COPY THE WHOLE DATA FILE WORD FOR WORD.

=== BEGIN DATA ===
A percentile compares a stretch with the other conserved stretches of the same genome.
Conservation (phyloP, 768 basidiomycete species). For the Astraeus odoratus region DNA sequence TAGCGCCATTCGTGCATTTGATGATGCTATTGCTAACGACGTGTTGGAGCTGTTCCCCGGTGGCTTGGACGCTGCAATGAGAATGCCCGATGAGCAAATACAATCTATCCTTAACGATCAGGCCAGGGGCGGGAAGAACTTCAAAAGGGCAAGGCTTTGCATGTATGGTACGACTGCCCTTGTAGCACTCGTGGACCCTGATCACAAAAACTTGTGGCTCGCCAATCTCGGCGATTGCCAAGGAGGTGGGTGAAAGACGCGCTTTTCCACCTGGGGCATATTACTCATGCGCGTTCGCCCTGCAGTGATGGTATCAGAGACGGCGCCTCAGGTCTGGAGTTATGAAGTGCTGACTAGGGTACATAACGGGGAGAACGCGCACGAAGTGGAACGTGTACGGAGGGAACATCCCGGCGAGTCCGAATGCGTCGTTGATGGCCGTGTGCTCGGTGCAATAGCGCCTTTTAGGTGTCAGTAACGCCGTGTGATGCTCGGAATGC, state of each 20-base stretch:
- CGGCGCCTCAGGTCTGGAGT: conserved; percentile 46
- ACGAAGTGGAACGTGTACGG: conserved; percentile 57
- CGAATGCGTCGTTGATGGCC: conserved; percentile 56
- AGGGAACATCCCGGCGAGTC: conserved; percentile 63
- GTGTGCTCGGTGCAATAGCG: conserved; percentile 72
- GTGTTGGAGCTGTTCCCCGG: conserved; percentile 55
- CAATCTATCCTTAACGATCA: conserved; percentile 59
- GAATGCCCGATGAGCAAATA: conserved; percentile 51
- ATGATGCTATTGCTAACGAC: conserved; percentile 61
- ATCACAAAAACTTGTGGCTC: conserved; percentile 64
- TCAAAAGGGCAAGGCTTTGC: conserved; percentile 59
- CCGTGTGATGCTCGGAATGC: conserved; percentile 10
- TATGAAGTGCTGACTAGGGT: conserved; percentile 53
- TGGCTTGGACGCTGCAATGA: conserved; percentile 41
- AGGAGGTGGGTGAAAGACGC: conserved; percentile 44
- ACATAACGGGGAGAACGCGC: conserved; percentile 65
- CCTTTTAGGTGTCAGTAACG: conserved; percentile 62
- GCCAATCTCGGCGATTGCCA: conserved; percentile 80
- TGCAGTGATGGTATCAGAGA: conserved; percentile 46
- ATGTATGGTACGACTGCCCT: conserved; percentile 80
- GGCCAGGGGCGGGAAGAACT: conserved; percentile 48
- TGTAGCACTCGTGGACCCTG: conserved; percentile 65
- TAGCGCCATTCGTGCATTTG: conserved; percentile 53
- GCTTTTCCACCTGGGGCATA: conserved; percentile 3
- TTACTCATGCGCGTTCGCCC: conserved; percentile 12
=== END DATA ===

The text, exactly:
A percentile compares a stretch with the other conserved stretches of the same genome.
Conservation (phyloP, 768 basidiomycete species). For the Astraeus odoratus region DNA sequence TAGCGCCATTCGTGCATTTGATGATGCTATTGCTAACGACGTGTTGGAGCTGTTCCCCGGTGGCTTGGACGCTGCAATGAGAATGCCCGATGAGCAAATACAATCTATCCTTAACGATCAGGCCAGGGGCGGGAAGAACTTCAAAAGGGCAAGGCTTTGCATGTATGGTACGACTGCCCTTGTAGCACTCGTGGACCCTGATCACAAAAACTTGTGGCTCGCCAATCTCGGCGATTGCCAAGGAGGTGGGTGAAAGACGCGCTTTTCCACCTGGGGCATATTACTCATGCGCGTTCGCCCTGCAGTGATGGTATCAGAGACGGCGCCTCAGGTCTGGAGTTATGAAGTGCTGACTAGGGTACATAACGGGGAGAACGCGCACGAAGTGGAACGTGTACGGAGGGAACATCCCGGCGAGTCCGAATGCGTCGTTGATGGCCGTGTGCTCGGTGCAATAGCGCCTTTTAGGTGTCAGTAACGCCGTGTGATGCTCGGAATGC, state of each 20-base stretch:
- CGGCGCCTCAGGTCTGGAGT: conserved; percentile 46
- ACGAAGTGGAACGTGTACGG: conserved; percentile 57
- CGAATGCGTCGTTGATGGCC: conserved; percentile 56
- AGGGAACATCCCGGCGAGTC: conserved; percentile 63
- GTGTGCTCGGTGCAATAGCG: conserved; percentile 72
- GTGTTGGAGCTGTTCCCCGG: conserved; percentile 55
- CAATCTATCCTTAACGATCA: conserved; percentile 59
- GAATGCCCGATGAGCAAATA: conserved; percentile 51
- ATGATGCTATTGCTAACGAC: conserved; percentile 61
- ATCACAAAAACTTGTGGCTC: conserved; percentile 64
- TCAAAAGGGCAAGGCTTTGC: conserved; percentile 59
- CCGTGTGATGCTCGGAATGC: conserved; percentile 10
- TATGAAGTGCTGACTAGGGT: conserved; percentile 53
- TGGCTTGGACGCTGCAATGA: conserved; percentile 41
- AGGAGGTGGGTGAAAGACGC: conserved; percentile 44
- ACATAACGGGGAGAACGCGC: conserved; percentile 65
- CCTTTTAGGTGTCAGTAACG: conserved; percentile 62
- GCCAATCTCGGCGATTGCCA: conserved; percentile 80
- TGCAGTGATGGTATCAGAGA: conserved; percentile 46
- ATGTATGGTACGACTGCCCT: conserved; percentile 80
- GGCCAGGGGCGGGAAGAACT: conserved; percentile 48
- TGTAGCACTCGTGGACCCTG: conserved; percentile 65
- TAGCGCCATTCGTGCATTTG: conserved; percentile 53
- GCTTTTCCACCTGGGGCATA: conserved; percentile 3
- TTACTCATGCGCGTTCGCCC: conserved; percentile 12